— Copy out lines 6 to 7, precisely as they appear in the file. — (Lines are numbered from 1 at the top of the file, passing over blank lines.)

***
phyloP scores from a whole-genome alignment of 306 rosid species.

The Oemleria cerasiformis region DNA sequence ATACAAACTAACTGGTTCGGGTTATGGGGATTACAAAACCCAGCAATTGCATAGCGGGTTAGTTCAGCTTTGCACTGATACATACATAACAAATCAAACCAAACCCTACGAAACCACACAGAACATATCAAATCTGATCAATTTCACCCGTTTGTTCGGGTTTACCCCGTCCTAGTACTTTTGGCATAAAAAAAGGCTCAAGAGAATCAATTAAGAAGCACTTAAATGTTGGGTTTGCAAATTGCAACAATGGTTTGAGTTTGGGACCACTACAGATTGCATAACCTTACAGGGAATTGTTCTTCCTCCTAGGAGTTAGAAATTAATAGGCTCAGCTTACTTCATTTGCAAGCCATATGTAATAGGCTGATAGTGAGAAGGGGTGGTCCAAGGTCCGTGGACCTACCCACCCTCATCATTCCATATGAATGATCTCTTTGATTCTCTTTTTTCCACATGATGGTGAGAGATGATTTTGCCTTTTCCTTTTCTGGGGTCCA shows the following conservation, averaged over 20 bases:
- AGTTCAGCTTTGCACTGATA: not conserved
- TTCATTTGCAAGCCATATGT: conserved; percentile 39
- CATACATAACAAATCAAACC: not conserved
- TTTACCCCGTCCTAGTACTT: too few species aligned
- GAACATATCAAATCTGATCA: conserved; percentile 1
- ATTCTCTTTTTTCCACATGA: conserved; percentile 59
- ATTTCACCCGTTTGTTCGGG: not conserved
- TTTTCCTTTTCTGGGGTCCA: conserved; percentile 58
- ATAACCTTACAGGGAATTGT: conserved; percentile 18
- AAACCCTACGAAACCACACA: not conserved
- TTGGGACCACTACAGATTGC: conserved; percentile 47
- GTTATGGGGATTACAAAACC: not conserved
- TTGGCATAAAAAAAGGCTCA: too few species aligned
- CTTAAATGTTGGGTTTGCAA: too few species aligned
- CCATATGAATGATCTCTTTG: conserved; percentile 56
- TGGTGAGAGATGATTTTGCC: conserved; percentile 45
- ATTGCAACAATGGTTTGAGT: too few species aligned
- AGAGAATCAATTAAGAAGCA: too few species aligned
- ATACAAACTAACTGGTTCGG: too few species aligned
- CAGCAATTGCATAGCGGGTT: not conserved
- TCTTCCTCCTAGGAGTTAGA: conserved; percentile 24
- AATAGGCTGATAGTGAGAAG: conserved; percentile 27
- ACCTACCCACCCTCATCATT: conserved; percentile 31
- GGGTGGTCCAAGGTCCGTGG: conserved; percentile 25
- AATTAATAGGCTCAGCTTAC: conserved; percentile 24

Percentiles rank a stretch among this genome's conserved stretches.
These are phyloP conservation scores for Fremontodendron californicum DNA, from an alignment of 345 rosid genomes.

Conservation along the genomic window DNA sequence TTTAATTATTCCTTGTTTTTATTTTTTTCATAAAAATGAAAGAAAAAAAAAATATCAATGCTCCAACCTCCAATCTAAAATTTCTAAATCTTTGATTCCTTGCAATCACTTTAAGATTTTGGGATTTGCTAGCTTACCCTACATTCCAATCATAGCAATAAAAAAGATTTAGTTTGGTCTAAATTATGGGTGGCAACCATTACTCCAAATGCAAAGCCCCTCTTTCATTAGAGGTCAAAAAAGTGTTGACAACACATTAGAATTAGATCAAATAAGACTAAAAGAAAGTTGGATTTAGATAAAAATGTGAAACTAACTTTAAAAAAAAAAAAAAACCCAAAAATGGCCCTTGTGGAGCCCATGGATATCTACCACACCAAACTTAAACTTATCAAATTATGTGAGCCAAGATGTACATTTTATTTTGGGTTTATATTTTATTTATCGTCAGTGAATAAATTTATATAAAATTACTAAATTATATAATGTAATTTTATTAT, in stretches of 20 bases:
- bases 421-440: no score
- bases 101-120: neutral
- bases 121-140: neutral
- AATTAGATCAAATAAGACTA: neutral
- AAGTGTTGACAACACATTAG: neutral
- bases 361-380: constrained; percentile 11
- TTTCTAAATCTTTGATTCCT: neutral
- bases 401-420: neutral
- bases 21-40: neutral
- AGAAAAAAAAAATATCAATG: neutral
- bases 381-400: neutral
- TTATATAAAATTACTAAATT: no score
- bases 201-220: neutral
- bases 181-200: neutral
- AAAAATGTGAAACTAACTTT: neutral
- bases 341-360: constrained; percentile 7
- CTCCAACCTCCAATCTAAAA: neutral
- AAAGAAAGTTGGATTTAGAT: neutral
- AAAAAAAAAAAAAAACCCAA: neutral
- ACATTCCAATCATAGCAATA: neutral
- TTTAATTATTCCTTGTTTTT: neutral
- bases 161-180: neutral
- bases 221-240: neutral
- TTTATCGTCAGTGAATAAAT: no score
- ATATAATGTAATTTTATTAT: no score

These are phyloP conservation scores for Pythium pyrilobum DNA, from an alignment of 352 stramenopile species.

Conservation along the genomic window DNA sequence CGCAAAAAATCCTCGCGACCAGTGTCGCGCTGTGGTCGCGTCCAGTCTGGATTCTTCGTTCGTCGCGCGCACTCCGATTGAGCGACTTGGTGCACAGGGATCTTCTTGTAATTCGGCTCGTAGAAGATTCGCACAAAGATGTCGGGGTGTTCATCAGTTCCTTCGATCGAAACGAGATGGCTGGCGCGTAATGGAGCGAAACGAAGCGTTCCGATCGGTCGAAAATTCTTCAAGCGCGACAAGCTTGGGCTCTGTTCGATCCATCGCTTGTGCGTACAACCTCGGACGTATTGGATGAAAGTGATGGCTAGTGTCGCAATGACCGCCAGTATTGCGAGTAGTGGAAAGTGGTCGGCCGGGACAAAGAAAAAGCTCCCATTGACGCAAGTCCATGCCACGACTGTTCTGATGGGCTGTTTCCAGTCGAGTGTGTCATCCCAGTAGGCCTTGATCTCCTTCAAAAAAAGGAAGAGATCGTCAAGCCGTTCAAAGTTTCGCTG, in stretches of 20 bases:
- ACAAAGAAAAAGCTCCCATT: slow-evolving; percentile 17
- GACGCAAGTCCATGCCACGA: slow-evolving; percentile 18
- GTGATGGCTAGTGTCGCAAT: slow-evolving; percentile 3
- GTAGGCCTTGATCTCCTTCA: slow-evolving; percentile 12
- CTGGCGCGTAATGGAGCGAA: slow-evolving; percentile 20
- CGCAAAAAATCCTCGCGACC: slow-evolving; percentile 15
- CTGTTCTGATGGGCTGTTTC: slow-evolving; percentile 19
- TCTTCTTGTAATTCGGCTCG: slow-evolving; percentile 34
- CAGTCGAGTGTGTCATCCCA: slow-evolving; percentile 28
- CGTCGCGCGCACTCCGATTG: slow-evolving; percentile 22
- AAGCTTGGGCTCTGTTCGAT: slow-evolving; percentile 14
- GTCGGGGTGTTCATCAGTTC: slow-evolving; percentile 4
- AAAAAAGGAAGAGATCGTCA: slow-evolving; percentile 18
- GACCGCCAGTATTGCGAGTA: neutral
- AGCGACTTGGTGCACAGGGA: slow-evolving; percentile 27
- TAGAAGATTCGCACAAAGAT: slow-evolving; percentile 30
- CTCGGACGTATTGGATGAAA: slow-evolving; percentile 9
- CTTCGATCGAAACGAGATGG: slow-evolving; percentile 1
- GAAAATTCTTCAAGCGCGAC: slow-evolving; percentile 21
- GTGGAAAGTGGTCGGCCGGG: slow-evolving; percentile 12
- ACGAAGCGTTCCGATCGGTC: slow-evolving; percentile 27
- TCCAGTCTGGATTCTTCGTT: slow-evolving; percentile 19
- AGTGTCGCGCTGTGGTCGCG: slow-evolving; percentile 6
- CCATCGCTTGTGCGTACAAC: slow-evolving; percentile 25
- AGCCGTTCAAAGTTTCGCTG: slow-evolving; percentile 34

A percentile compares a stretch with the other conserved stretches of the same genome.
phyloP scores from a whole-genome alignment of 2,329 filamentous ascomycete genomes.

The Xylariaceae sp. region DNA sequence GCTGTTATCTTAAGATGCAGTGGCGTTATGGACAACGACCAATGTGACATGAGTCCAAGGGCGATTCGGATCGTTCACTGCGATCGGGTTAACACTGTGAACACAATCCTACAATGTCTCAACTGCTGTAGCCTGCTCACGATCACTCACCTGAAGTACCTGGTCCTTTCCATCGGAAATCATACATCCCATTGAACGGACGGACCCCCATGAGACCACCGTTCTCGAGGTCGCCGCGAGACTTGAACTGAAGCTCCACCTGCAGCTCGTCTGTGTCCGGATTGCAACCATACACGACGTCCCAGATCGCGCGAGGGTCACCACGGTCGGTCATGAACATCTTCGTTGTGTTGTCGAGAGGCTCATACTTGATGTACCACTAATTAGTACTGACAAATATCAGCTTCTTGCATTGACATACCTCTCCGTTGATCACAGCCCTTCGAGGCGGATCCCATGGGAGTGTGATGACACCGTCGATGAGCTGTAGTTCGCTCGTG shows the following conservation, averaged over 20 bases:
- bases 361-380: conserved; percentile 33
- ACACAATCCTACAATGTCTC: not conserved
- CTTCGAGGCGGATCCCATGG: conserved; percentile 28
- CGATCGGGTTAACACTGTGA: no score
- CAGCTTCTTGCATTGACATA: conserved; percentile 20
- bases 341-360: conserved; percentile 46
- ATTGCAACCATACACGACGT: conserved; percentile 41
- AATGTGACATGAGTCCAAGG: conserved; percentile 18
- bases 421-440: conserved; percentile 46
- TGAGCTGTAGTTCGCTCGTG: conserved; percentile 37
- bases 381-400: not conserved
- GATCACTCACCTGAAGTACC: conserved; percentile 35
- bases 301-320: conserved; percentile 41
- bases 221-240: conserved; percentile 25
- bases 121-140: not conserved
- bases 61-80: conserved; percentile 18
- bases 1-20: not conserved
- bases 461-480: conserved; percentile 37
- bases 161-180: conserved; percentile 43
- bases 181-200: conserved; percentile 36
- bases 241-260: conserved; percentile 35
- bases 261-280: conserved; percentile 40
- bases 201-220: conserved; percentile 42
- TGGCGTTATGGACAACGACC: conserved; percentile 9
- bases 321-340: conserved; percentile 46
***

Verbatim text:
- TTTACCCCGTCCTAGTACTT: too few species aligned
- GAACATATCAAATCTGATCA: conserved; percentile 1